The U.S. Internal Revenue Service also prohibits tax-exempt charities like Hillel from contributing to partisan political campaigns. But Ellen Aprill, a specialist in tax law at Loyola Law School, Los Angeles, told the Forward that “as far as I can tell, student government is private, like a club set up by the university, and not a public office.” She cautioned that the question was a murky one, given UC’s status as a state-sponsored public university.
In interviews with the Forward, spokesmen at several Hillels nevertheless assumed it was illegal for their centers to donate to or endorse student government candidates. Legality aside, nine separate campus Hillel branches also made clear that for them, the idea of wading into partisan campus politics on one side would contradict Hillel’s role as a campus unifier.
“To favor a candidate because of a specific background would not further our goals of enhancing campus life and cultivating community,” said Davey Rosen, associate director of the University of Michigan Hillel.
Marni Blitz, associate director of the Princeton University Hillel, echoed Rosen. “We support all students whether they’re Jewish or not, and would give the same resources to all students no matter their beliefs,” she said.
To non-student outsiders, the hubbub may seem ludicrous considering the limited power and financing most student government bodies have. UCLA student government, however, is an exception when it comes to funding. Its budget of more than $90 million is the most, by far, of any student government in the country.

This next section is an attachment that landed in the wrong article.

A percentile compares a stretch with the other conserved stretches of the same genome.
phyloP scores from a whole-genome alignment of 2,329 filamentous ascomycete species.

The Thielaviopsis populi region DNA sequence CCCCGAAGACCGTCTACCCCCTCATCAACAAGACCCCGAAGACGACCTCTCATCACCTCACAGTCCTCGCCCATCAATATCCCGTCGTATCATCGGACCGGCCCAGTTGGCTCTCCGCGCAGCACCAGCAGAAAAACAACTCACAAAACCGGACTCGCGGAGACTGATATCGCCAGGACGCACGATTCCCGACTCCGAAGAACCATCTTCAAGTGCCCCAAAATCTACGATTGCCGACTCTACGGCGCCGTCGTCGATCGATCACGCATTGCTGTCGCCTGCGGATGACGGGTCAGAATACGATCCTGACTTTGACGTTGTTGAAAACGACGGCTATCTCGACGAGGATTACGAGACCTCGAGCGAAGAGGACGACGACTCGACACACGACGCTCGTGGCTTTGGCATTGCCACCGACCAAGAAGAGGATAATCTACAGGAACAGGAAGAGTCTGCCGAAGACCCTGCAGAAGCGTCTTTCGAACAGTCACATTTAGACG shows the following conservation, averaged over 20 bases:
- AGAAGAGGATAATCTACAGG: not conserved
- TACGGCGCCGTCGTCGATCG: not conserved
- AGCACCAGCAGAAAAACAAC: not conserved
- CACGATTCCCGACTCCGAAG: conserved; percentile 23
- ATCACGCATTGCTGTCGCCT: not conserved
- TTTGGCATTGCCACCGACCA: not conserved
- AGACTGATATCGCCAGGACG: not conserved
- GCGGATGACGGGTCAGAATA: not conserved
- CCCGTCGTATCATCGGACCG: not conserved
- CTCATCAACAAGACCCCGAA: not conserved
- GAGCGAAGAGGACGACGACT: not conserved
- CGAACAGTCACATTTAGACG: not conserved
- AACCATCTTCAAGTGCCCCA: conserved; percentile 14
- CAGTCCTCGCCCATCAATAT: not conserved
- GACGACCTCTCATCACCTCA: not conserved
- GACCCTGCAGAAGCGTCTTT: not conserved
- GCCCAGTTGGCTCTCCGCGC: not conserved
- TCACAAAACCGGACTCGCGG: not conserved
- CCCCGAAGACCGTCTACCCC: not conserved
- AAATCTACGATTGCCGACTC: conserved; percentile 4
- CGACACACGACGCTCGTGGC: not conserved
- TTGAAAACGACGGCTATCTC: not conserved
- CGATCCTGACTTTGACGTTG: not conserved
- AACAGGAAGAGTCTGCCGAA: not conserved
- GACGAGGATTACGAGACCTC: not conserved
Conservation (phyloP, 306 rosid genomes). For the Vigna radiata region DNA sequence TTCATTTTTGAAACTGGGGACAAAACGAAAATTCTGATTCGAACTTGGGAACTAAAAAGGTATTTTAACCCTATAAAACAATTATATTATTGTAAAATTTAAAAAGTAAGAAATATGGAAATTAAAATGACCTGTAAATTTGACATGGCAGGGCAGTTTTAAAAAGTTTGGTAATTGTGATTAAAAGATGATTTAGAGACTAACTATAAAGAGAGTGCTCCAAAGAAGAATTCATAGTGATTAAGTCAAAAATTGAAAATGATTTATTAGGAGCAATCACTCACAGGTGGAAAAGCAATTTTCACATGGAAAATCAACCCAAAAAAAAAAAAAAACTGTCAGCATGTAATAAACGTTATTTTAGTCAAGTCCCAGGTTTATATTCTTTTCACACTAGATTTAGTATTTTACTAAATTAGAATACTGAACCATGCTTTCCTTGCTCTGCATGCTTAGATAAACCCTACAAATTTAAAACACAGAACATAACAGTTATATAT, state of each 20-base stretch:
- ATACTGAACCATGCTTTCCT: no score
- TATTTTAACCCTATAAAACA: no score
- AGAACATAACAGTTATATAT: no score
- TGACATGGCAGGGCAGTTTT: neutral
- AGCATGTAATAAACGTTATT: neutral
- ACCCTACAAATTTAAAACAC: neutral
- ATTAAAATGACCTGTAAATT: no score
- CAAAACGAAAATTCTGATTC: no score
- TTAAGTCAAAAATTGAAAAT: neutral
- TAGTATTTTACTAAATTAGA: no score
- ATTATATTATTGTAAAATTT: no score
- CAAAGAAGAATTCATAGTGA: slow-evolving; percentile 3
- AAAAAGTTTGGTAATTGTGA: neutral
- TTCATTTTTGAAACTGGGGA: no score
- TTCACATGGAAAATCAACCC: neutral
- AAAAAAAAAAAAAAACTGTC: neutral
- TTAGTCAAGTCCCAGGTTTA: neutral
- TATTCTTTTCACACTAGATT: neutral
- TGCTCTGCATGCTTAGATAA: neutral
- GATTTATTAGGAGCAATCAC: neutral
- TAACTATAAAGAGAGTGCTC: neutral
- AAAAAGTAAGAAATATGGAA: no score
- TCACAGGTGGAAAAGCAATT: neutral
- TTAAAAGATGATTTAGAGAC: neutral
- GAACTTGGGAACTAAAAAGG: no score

Moreover, some big players in real-world politics see a crucial need to get involved now in campus politics. At the American Israel Public Affairs Committee’s 2012 national conference for student activists, Jonathan Kessler, the Israel lobby’s leadership development director, bluntly described the organization’s campus goals to some 10,000 students.
“How are we going to beat back the anti-Israel divestment resolution at Berkeley?” Kessler asked, referring to a pro-BDS proposal that the UC campus’s student government had passed recently. “We’re going to make sure pro-Israel students take over the student government and reverse the vote. This is how AIPAC operates in our nation’s capital. This is how AIPAC must operate on our nation’s campuses.”
It is unclear to what extent AIPAC — where Oved has been working this summer as an intern — has gotten involved in campus elections. Kessler agreed to be interviewed, subject to the approval of AIPAC’s chief press spokesman. But the spokesman, Marshall Wittman, told the Forward, “We have no comment.”
Hillel International agrees with Kessler on the need to back pro-Israel candidates in campus elections. It also supports its UCLA affiliate.
“UCLA is a very well- publicized example of an American campus where the BDS movement has politicized the Israel-Palestinian conflict,” said David Eden, Hillel International’s chief administrative officer. “This is a unique response by UCLA Hillel, and a justified one.”
Eden stressed the growth of the BDS movement on campuses nationwide — 17 resolutions requesting divestment from Israel put before student governments in the past year alone, of which four passed — and anticipated a more proactive pushback against the “anti-Israel movement” by Hillels in the coming year.
But interviews with many Hillels at schools with active BDS movements found a hesitancy or stolid refusal to venture into student politics.
At University of California, San Diego, where the student government passed a BDS resolution in 2013, Michael Rabkin, executive director of the Hillel, said that despite the tense climate, “our approach has remained to develop strong student leaders and not get involved in student political campaigns.”
Similarly, at Arizona State University, where the student government passed a BDS resolution in 2012, executive director Debbie Yunker Kail said her Hillel had never endorsed or donated to a student campaign.
“Hillel tries to unify people, and it seems like getting involved in campus politics might be unnecessarily polarizing.”